What Jealousy And Bitterness Can Do For Your Comedy Career by Andy Sandford.
There is very little value in everyone knowing what level you deserve to be on as soon as you have reached that level. You shouldn’t want to get seen by industry people just because you “can” hold your own with the big dogs…it is much better to get as good as you possibly can under the radar so that when you do get seen, you blow everyone’s mind and are more than ready for whatever big break that might come your way. No one owes you anything for your hard work. The only benefit of your hard work is how good it has made you. This is why “years” in stand up almost means nothing. People progress at different rates, and sometimes someone has a breakthrough many years in; or maybe it just took a while for people to be able to appreciate their style. If you have the time to make a note of every thing that some undeserving peer got, then you have the time to put a little more effort into your act, which is the only thing that speaks for you, or should speak for you.
And Ben Kronberg wrote this Facebook post about the year he's had following his Comedy Central Half Hour.
I did a Half Hour last year and am agent-less and manager-less. I booked less colleges this year than I ever have. The guy at the St. Louis funny bone won't return my emails along with a slew of other bookers and gatekeepers who seem to only want to deal with agents or at least not me. I feel the disparity between the singular success and the longevity it should be contributing to. It's like getting married, having a great wedding with lots of love and hugs and gifts, but you get home and you still have all your flaws and insecurities, and the constant nag of that thing that should make it all right, but doesn't...But it's really just the thoughts that sting. The reality is beautiful. I got to perform in Korea and am recording my first album and my mom got to watch me perform the other night. I've used Facebook to correspond and get gigs I never would have known about or thought possible. I'm a comedian. I'm a fucking comedian. I am a lucky fuck to even be able to do this ridiculous thing. WE are lucky fucks. Wake up everyday and look at yourself and say: "I am a lucky fuck." Cuz you are.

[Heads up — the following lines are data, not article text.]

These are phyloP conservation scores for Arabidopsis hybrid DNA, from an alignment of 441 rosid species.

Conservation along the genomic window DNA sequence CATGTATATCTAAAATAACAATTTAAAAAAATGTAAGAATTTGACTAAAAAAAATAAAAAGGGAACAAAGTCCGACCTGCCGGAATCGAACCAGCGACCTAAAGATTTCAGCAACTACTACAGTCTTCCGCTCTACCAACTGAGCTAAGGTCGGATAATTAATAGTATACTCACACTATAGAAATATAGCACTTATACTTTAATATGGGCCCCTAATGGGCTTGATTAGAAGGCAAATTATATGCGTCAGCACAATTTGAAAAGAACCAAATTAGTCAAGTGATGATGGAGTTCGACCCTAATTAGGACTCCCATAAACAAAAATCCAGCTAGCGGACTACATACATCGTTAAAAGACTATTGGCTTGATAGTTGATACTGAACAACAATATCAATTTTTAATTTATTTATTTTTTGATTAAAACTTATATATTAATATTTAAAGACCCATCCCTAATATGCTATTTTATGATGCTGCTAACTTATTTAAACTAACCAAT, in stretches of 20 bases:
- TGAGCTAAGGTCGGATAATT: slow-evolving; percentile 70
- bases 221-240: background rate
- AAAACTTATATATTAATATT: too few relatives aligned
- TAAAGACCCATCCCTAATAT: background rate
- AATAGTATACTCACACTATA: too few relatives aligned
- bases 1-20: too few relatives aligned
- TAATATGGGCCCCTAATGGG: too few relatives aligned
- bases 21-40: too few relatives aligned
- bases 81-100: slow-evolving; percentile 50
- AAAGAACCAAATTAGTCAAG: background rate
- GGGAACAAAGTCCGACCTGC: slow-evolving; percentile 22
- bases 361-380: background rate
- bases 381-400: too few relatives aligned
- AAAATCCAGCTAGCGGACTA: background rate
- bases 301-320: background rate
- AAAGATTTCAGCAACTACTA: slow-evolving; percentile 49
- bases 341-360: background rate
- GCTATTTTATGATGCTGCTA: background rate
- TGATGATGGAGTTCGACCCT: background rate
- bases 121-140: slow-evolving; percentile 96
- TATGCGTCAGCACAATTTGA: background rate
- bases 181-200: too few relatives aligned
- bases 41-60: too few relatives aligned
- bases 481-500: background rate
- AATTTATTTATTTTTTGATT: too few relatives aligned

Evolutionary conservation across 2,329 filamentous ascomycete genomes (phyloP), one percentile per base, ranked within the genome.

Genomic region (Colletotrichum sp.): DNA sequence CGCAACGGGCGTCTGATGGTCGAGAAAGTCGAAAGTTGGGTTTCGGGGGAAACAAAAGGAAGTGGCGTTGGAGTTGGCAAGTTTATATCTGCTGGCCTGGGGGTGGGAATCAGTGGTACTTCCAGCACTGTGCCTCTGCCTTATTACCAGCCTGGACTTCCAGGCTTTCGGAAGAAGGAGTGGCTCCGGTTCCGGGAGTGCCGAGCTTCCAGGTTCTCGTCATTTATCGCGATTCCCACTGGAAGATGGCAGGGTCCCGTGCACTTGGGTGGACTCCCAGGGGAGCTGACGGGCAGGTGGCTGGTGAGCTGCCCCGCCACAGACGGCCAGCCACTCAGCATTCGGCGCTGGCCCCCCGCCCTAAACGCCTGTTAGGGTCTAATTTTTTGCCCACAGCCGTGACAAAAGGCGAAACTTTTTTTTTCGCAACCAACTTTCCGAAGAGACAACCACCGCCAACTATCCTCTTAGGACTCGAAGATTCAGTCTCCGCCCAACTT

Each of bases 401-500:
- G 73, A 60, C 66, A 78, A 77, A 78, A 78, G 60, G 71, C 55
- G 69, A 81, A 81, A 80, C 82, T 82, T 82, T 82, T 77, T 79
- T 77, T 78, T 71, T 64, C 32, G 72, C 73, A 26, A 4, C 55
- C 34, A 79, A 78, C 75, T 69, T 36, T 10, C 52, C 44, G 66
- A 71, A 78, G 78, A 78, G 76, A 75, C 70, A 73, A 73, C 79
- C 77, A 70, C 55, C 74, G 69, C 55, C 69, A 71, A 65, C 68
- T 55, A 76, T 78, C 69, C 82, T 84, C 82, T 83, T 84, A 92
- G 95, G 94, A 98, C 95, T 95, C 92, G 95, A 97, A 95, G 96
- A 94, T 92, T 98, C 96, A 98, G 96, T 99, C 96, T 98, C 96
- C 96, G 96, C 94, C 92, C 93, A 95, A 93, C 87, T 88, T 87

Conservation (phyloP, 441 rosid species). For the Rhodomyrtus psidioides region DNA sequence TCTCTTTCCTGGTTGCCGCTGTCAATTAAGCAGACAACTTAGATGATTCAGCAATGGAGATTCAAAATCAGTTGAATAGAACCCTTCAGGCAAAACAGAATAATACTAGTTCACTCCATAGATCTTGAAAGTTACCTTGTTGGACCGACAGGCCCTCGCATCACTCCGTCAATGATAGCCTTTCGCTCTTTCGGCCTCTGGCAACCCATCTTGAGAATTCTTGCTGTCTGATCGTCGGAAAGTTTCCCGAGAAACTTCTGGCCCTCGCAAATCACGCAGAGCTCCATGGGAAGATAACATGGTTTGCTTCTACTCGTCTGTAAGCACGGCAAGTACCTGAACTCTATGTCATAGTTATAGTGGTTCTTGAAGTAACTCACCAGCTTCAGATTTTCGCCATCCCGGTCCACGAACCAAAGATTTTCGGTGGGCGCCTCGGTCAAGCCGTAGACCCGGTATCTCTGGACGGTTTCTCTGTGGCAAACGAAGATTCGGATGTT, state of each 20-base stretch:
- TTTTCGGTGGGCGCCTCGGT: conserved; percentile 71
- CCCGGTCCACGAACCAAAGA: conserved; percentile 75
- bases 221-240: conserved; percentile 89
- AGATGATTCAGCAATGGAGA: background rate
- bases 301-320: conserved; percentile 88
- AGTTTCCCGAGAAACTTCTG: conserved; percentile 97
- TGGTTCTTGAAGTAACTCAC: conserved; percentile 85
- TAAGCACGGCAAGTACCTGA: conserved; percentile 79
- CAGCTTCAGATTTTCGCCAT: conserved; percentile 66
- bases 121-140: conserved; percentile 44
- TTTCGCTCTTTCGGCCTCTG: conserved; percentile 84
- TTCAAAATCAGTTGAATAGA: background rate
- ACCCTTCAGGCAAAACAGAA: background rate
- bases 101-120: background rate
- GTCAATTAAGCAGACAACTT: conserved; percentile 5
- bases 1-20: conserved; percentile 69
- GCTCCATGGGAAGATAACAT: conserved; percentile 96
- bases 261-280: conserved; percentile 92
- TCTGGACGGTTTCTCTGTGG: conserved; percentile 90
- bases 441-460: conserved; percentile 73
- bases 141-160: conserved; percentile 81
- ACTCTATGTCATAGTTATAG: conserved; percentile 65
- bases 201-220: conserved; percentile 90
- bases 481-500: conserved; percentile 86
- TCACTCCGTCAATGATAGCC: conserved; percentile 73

Both are solid pieces worth a read.
This probably goes without saying, but Pressfield's argument for looking at yourself and your craft Territorially, rather than Hierarchically, was huge in helping me deal with my feelings of jealousy towards my fellow comics.
[Paraphrasing] We learn to work competitively in school, where the person with the fattest ass or highest marks takes the cake. When the numbers get too big, however, our ability to make sense of where we stand compared to everyone else falls apart.
He argues that we should create Territorially, in that we focus on mastering the craft and on channeling our muse.
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